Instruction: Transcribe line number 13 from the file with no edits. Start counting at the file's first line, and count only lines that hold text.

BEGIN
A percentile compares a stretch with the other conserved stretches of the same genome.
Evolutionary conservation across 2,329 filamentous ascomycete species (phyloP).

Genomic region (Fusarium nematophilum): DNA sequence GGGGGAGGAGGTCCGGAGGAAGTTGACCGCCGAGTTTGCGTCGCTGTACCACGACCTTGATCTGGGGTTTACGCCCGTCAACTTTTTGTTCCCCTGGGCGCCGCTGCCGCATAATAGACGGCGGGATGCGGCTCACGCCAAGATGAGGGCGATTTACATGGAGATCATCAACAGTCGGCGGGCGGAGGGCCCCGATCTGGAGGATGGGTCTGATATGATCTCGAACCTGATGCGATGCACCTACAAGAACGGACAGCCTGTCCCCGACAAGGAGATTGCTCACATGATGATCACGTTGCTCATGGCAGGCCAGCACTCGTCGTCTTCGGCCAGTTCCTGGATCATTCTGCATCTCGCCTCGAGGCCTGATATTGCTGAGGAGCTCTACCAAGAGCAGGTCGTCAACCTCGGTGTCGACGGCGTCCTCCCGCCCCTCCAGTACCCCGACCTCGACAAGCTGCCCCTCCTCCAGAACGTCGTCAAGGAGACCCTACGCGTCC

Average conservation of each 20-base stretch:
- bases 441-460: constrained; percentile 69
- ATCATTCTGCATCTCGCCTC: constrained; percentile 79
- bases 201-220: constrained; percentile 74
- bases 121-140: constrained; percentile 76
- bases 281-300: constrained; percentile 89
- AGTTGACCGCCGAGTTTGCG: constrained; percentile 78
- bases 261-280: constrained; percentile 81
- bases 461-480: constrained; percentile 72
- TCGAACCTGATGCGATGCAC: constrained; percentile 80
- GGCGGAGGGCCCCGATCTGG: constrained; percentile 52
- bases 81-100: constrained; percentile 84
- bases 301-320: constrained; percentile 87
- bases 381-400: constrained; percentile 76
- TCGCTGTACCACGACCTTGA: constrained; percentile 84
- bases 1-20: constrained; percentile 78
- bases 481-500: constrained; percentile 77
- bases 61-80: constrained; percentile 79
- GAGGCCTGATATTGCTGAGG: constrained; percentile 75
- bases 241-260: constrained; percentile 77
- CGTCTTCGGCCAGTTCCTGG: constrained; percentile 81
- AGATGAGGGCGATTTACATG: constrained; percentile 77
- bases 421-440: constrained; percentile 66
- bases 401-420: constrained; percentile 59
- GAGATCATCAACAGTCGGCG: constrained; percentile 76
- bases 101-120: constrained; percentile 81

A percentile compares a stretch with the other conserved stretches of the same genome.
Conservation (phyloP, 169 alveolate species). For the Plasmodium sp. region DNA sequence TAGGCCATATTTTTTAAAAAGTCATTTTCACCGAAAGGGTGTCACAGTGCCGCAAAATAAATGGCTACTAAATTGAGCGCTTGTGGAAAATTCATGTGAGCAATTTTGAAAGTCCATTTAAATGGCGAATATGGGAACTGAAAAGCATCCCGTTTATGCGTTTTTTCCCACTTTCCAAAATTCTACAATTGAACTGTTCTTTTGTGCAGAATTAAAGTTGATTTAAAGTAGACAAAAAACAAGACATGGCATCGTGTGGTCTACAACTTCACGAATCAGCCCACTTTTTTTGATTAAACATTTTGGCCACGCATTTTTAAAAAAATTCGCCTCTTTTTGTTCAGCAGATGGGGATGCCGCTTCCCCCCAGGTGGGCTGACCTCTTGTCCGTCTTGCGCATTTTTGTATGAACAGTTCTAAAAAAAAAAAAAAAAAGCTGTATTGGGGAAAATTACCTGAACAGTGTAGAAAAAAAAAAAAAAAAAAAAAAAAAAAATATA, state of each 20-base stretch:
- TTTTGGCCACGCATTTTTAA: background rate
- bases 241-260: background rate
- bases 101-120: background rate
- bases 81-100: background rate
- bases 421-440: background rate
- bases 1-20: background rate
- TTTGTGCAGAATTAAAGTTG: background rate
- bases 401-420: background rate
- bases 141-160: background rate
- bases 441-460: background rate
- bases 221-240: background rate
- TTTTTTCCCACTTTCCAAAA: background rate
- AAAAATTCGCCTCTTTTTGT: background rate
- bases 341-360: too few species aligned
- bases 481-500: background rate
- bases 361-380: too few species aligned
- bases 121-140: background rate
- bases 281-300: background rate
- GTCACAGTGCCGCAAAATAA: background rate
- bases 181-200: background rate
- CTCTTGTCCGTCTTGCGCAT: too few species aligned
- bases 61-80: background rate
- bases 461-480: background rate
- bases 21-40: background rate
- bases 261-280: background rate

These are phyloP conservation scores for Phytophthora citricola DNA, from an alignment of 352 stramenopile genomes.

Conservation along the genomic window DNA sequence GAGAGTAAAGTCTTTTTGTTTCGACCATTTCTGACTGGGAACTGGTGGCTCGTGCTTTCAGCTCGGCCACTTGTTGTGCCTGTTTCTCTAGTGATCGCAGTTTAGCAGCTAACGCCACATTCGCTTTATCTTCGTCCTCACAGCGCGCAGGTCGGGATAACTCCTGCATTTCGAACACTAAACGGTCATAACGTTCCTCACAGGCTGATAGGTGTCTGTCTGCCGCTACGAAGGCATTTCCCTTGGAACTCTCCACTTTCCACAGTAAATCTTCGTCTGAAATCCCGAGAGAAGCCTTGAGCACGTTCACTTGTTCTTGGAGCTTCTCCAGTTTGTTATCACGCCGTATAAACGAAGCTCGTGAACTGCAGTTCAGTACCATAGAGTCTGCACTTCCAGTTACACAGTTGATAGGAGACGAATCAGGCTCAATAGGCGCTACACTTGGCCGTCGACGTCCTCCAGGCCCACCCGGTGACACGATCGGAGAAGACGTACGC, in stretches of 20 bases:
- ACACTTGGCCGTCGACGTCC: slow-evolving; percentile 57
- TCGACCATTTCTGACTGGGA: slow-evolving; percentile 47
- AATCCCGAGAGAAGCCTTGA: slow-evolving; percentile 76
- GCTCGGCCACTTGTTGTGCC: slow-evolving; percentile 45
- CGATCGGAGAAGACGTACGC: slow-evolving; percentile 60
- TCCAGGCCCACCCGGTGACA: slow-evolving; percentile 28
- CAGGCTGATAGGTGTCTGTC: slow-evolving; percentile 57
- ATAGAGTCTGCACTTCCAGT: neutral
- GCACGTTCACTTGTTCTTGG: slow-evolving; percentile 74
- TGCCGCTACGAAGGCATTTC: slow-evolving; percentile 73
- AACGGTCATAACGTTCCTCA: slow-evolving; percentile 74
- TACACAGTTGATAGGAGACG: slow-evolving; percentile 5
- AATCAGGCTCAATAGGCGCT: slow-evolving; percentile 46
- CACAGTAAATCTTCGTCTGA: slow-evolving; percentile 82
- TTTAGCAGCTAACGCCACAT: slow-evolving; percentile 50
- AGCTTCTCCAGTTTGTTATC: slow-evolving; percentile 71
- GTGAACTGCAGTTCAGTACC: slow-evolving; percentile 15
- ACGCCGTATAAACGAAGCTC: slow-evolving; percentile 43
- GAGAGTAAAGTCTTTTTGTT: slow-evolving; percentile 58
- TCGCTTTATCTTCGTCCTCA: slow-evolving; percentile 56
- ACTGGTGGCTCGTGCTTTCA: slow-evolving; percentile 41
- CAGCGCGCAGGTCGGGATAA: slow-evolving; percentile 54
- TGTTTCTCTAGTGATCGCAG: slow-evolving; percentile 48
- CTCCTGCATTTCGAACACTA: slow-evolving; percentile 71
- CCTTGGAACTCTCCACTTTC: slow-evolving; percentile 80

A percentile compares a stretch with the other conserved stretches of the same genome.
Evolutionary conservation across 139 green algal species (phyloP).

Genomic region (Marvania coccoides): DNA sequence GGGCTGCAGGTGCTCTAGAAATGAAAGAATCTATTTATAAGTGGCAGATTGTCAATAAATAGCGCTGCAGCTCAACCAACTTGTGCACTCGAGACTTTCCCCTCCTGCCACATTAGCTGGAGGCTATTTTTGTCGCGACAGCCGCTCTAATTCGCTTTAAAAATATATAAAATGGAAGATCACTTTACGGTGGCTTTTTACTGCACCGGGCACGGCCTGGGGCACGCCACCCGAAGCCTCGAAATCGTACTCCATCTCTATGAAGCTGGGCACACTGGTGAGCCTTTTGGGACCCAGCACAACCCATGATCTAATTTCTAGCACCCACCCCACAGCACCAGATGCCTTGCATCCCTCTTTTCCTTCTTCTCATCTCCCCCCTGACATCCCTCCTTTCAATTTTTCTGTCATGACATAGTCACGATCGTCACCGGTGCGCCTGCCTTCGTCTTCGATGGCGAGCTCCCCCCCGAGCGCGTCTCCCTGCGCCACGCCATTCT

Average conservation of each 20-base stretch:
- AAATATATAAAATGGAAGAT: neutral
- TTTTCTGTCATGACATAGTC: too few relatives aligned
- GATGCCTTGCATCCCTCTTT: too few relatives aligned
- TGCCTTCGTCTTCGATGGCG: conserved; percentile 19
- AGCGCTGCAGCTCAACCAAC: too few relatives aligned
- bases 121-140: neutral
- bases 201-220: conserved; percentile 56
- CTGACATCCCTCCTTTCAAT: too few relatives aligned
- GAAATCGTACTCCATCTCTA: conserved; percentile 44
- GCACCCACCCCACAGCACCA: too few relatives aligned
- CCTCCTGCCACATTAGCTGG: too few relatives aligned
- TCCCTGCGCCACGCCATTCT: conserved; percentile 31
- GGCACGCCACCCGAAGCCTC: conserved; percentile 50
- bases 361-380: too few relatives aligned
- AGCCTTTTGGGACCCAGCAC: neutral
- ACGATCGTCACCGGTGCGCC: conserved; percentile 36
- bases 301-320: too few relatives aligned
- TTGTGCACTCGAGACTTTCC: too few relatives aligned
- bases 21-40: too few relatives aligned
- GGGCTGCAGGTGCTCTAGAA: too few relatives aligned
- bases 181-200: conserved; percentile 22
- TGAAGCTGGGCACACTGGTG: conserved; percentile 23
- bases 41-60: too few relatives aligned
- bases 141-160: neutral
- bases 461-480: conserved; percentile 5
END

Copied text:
- TCGAACCTGATGCGATGCAC: constrained; percentile 80